For affluent Americans outraged by the fiscal and social consequences of tax cuts handed to them by President George W. Bush and recently extended for two more years, a trio of similarly dismayed academics has furnished a way for them to put their money where their mouth is.
Their new website, giveitbackforjobs.org, invites high-income Americans to calculate the value of their tax cut under the extension and then pledge to donate that money directly to charities that the site says encourage “fairness, economic growth, and a vibrant middle class.” The site doesn’t accept contributions directly, but links users to those charities.
The site has been engineered to offer Americans who view the tax cuts as misguided a means to personally direct dollars toward countering the effects, while also registering a protest for broad policies that have exacerbated economic inequality.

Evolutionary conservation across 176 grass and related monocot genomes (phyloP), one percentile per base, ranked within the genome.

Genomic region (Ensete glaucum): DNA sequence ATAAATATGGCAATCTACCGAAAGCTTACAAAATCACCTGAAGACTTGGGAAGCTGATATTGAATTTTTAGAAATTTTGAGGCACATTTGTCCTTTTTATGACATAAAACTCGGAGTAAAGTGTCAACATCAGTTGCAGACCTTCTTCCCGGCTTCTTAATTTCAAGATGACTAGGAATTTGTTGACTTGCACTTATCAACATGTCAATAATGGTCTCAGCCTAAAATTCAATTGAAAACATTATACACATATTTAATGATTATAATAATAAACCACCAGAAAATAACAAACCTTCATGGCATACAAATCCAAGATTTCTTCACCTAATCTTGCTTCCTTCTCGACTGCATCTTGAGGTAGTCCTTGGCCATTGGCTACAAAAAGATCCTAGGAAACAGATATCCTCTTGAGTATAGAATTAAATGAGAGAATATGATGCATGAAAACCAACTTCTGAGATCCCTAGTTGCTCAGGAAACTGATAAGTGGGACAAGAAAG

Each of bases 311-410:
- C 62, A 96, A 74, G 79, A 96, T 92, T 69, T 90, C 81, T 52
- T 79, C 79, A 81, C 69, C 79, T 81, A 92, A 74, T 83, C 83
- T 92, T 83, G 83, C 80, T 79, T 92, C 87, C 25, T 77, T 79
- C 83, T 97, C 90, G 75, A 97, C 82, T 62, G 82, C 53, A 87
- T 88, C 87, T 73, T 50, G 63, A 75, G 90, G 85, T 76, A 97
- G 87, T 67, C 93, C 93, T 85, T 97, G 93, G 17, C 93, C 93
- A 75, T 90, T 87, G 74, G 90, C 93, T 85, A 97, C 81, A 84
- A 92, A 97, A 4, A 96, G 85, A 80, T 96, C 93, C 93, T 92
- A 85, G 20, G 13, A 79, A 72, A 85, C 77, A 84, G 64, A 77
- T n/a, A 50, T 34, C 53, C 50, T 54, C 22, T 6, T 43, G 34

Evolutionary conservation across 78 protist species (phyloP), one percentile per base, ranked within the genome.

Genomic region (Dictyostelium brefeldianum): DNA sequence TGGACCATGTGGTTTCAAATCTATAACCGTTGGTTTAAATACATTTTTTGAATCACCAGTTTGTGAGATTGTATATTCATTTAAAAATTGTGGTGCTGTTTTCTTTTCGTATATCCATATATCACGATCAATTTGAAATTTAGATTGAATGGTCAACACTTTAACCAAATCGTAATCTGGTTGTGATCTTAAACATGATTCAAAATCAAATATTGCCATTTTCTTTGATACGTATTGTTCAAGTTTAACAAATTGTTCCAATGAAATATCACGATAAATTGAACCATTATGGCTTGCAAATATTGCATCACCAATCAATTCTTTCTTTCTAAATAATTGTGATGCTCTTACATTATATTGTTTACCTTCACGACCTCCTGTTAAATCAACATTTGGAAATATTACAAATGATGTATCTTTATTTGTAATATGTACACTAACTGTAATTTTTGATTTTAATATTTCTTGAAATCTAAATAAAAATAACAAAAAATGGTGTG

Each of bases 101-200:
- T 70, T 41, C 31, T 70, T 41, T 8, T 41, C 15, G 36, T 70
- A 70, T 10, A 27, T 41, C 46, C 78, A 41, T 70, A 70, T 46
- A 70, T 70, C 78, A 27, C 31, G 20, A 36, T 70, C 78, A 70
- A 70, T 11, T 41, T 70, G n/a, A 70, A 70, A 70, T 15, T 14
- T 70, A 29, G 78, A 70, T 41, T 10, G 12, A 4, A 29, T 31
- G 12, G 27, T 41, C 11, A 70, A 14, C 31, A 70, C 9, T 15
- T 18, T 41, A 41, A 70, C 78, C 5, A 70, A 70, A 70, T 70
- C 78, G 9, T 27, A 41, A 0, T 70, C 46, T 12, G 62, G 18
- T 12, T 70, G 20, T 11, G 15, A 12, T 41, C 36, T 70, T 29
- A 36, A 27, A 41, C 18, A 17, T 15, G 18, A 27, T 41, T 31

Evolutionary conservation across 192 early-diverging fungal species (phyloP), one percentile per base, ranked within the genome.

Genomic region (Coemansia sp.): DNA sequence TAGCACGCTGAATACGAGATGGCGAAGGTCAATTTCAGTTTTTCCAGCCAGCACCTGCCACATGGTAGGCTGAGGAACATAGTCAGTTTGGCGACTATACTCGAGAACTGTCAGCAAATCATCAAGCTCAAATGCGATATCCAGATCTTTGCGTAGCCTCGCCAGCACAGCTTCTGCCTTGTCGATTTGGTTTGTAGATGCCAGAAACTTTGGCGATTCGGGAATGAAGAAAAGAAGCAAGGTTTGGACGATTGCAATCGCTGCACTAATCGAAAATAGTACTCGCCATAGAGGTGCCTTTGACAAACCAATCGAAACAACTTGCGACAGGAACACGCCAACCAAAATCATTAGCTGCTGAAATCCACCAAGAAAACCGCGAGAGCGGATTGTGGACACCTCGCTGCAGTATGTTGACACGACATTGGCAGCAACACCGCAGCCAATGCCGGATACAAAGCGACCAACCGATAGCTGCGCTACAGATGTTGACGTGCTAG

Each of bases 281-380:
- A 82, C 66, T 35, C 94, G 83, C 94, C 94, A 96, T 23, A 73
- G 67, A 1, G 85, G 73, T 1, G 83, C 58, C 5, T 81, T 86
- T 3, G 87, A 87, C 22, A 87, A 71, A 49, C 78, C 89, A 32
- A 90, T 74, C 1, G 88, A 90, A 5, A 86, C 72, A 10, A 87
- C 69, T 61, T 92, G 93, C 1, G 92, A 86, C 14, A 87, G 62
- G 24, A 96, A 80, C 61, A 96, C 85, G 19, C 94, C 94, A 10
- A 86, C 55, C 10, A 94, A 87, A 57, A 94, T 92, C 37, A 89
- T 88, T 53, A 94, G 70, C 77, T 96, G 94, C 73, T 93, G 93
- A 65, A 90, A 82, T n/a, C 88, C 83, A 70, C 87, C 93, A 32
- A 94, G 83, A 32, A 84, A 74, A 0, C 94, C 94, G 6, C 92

"It’s like civil disobedience," said Daniel Markovits, a professor at Yale Law School, and one of the three academics behind the initiative. "You’re not committing a crime, but the government says, ‘This is what you should give,’ and you’re saying, ‘No, I should give more.’"
This just made me happy.